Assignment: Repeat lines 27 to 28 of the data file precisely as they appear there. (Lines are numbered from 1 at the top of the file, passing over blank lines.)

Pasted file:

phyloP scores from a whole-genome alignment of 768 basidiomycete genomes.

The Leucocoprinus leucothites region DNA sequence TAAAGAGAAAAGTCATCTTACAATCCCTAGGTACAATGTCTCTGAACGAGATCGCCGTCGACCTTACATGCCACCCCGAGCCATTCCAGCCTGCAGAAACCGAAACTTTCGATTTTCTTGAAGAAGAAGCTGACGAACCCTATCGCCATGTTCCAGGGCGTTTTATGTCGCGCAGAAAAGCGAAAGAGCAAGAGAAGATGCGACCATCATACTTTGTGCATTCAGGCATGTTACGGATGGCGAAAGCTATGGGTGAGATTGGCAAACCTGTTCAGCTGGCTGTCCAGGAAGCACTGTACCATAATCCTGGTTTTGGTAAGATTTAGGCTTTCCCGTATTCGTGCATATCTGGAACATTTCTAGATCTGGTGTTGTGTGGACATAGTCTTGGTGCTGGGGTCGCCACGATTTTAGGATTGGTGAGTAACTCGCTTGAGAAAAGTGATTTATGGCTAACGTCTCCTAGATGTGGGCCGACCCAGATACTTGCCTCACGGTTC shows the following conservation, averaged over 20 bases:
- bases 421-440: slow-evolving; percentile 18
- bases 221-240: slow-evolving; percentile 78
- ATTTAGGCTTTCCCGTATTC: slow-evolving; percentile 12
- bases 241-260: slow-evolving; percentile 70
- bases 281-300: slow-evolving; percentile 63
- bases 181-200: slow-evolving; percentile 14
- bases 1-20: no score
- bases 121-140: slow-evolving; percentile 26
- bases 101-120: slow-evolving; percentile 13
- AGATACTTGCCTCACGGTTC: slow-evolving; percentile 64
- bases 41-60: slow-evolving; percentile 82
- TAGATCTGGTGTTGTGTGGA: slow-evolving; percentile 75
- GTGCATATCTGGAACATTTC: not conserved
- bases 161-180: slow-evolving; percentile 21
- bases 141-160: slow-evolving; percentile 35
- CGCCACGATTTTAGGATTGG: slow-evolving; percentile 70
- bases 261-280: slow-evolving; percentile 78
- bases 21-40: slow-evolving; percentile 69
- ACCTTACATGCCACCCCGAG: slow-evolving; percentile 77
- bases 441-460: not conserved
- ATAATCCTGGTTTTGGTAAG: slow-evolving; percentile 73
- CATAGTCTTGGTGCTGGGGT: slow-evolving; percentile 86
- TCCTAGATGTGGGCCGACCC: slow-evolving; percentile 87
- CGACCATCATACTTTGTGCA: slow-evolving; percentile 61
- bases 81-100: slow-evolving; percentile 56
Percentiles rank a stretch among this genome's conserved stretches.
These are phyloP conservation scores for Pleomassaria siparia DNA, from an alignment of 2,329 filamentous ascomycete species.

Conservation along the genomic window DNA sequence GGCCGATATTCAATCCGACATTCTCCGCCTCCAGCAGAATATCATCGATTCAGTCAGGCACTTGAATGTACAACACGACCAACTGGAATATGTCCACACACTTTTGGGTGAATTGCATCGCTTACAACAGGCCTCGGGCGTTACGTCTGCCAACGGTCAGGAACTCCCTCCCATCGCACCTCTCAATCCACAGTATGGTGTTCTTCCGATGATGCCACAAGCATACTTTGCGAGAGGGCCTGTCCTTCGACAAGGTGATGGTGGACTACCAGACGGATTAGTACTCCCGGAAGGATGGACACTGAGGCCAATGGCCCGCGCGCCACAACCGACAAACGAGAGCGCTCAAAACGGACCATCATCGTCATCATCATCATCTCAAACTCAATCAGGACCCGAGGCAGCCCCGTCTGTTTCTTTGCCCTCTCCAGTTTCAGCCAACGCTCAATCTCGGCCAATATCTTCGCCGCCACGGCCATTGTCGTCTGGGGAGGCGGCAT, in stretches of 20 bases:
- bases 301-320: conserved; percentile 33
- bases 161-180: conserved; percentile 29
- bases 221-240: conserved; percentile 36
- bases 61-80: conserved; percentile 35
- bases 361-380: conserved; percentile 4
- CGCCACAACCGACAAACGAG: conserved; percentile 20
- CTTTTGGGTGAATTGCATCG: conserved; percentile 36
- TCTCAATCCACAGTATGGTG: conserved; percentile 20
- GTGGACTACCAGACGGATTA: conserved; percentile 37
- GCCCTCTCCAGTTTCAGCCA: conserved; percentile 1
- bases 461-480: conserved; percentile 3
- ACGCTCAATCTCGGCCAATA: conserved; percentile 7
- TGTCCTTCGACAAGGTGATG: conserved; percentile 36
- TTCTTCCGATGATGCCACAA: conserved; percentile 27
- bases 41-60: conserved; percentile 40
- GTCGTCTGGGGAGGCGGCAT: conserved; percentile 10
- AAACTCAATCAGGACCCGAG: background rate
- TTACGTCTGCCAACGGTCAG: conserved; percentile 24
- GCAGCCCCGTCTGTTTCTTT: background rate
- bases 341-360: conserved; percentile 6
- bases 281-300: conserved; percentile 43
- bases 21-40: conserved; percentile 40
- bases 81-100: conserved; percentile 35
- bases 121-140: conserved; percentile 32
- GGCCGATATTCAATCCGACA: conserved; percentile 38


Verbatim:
- bases 81-100: slow-evolving; percentile 56
Percentiles rank a stretch among this genome's conserved stretches.